All organisms rely on molecular machines that undergo constant motion to perform their functions within their cells. The major question driving our research is to understand how these thermally-driven nanomachines work in health and disease. To this end, we advance and apply single particle cryo-electron microscopy (cryo-EM) to visualize the architecture and structural transitions of these machines at highest possible resolution. We are particularly interested in the structural dynamics of the ribosome, the protein-synthesizing factory of the cell, and how its dynamics can be modulated by antibiotics.
Conformational landscapes - Due to their microscopic environment, molecular machines work based on drastically different principles than their macroscopic counterparts. In particular, they use minor external energy to bias random thermal fluctuations into directed, large-scale conformational changes. Thus, to understand how these nanomachines work, it is essential to map their structural transitions – their conformational landscape – at highest detail at physiological temperatures. We use and advance time- and temperature-resolved cryo-EM approaches towards “filming” the full working cycle of macromolecular machines.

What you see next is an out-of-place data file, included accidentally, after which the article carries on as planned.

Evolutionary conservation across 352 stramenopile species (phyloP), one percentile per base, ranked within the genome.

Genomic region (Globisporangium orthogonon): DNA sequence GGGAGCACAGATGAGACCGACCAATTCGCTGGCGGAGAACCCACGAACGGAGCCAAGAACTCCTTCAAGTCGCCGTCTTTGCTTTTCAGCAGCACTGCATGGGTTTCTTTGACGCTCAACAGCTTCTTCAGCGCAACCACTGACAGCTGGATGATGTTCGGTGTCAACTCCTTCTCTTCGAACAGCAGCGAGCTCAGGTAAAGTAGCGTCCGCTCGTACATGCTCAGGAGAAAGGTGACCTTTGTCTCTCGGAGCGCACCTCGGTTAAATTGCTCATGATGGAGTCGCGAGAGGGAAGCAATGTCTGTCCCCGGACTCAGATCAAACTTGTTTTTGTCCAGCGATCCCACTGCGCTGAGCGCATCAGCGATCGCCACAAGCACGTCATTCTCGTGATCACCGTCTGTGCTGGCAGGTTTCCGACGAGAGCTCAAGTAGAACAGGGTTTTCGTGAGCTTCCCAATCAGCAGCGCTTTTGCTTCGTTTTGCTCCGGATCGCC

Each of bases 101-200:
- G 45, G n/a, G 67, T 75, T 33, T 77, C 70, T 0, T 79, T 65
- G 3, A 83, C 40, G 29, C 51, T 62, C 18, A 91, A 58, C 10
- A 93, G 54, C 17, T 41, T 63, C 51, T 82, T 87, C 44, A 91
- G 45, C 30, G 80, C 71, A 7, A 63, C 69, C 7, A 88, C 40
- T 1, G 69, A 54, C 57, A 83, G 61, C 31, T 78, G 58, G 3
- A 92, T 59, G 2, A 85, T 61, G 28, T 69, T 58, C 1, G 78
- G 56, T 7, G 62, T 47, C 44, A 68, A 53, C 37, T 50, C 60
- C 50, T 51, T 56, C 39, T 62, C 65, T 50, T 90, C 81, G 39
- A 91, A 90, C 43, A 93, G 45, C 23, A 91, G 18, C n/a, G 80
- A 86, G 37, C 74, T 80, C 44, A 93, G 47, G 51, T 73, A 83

Molecular mechanisms and antibiotic action – How can molecular machines work at high speed and fidelity; how do they transmit signals? To uncover the working principles of molecular machines, we mainly focus on the ribosome, the prototype machine of gene expression. The ribosome is a large RNA-protein complex, which translates the genetic information encoded in mRNA into the amino acid sequence of a protein. We visualize the conformational landscape of protein synthesis by the bacterial ribosome to reveal the principles of molecular recognition and movement that enable the high speed and fidelity of the ribosomal machinery. We resolve ribosome-antibiotic complexes in functional states of translation to understand antibiotic action and resistance mechanisms and to provide a structural basis for improved antimicrobials. The human ribosome is much more complex than its bacterial counterpart. We have started analyzing eukaryotic-specific steps of protein synthesis by the human ribosome to understand the highly regulated processes that control human gene expression.